Innovations in the use of thin film SMA materials have enabled the development of a harsh environment pressure sensor useful for combustion monitoring and control. Development of such active combustion control has been driven by rising fuel costs and environmental pressures. Active combustion control, whether in diesel, spark ignited or turbine engines requires feedback to the engine control system in order to adjust the quantity, timing, and placement of fuel charges. To be fully effective, sensors must be integrated into each engine in a manner that will allow continuous combustion monitoring (turbine engines) or monitoring of each discrete combustion event (diesel and SI engines). To date, the sensors available for detection of combustion events and processes have suffered from one or more of three problems:
1) Low sensitivity: The sensors are unable to provide and adequate signal-to-noise ratio in the high temperature and electrically noisy environment of the engine compartment. Attempts to overcome this difficulty have focused on heat removal and/or temperature compensation or more challenging high temperature electronics.
2) Low reliability: Sensors and/or sensor packages have been unable to withstand the engine environment for extended periods of time. Issues have included gross degradation and more subtle issues such as migration of dopants in semiconductor sensor materials.
3) High cost: The materials that have been used, the package concepts employed, and the required support electronics have all contributed to the high cost of the few sensor systems available. Prices have remained high due to the limited demand associated with the poor reliability and the high price itself.
Ternary titanium nickel alloys, with platinum group metal substitution for the nickel, are deposited as thin films on MEMS-based diaphragms and patterned to form strain gages of a standard metal film configuration. The strain induced phase transformation of the SMA is used as a natural signal enhancement. These sensors are maintained at a temperature just in excess of the austenite finish temperature (Af). When the diaphragm is deformed by an applied pressure, the film undergoes the reversible martensite phase transformation. The fraction of the austenite transformed to martensite is a fraction of the applied pressure. The large difference in the resistivity of the two phases results in a very sensitive strain gage, and hence a pressure sensor with a very high gage factor. The combination of the thin film and the fact that the transformation is strain induced (rather than thermally induced) results in a sensor with very high response rate. In fact, the response rate of the sensor has been shown to be strictly a function of the mechanical response of the diaphragm. Unlike other sensor systems, the temperature of the SMA sensor is controlled above the temperature of the local environment. By controlling above the temperature of the environment, the sensor is largely immune to temperature fluctuations that can affect the response of other sensors.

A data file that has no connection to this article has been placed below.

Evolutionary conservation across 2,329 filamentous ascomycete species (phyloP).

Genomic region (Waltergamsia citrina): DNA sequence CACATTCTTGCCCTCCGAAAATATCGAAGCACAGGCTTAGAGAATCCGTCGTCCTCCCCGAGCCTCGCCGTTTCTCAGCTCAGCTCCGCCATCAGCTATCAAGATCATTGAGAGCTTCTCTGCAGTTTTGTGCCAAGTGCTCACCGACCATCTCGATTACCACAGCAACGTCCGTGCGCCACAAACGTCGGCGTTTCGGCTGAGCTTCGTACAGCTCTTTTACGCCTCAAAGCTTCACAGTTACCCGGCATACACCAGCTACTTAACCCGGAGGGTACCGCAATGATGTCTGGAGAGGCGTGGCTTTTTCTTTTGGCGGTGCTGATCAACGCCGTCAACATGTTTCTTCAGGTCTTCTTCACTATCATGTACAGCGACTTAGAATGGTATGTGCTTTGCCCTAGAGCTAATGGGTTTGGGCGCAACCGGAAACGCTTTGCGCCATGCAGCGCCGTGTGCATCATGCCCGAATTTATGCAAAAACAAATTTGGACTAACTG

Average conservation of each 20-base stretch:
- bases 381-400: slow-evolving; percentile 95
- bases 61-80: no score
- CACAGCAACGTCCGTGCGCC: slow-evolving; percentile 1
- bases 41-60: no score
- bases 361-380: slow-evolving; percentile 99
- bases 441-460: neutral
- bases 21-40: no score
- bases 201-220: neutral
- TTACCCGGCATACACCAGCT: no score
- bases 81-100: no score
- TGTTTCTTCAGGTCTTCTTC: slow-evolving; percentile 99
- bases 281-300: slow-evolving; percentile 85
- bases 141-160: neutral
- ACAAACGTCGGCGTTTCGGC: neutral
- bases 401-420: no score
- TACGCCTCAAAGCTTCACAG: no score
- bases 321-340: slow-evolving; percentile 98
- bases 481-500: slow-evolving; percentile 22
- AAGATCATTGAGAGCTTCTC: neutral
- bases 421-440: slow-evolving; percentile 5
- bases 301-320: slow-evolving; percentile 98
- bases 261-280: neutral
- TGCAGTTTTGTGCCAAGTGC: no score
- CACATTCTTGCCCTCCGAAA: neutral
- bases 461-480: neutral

This technology has been demonstrated for a variety of target temperature regimes and a variety of pressure regimes. Sensor design and testing to date has ranged from 180C to >500C; and design pressures of 50 to 3500 psi, with higher pressures achievable. Characterization has included analysis of the response rate, the temperature sensitivity, reliability, and the effect of gross alloy changes. Sensor performance has also been evaluated in a diesel engine test cell. Ongoing work includes the sensitivity to minor composition changes, sensitivity to film thickness, and extended reliability and engine testing.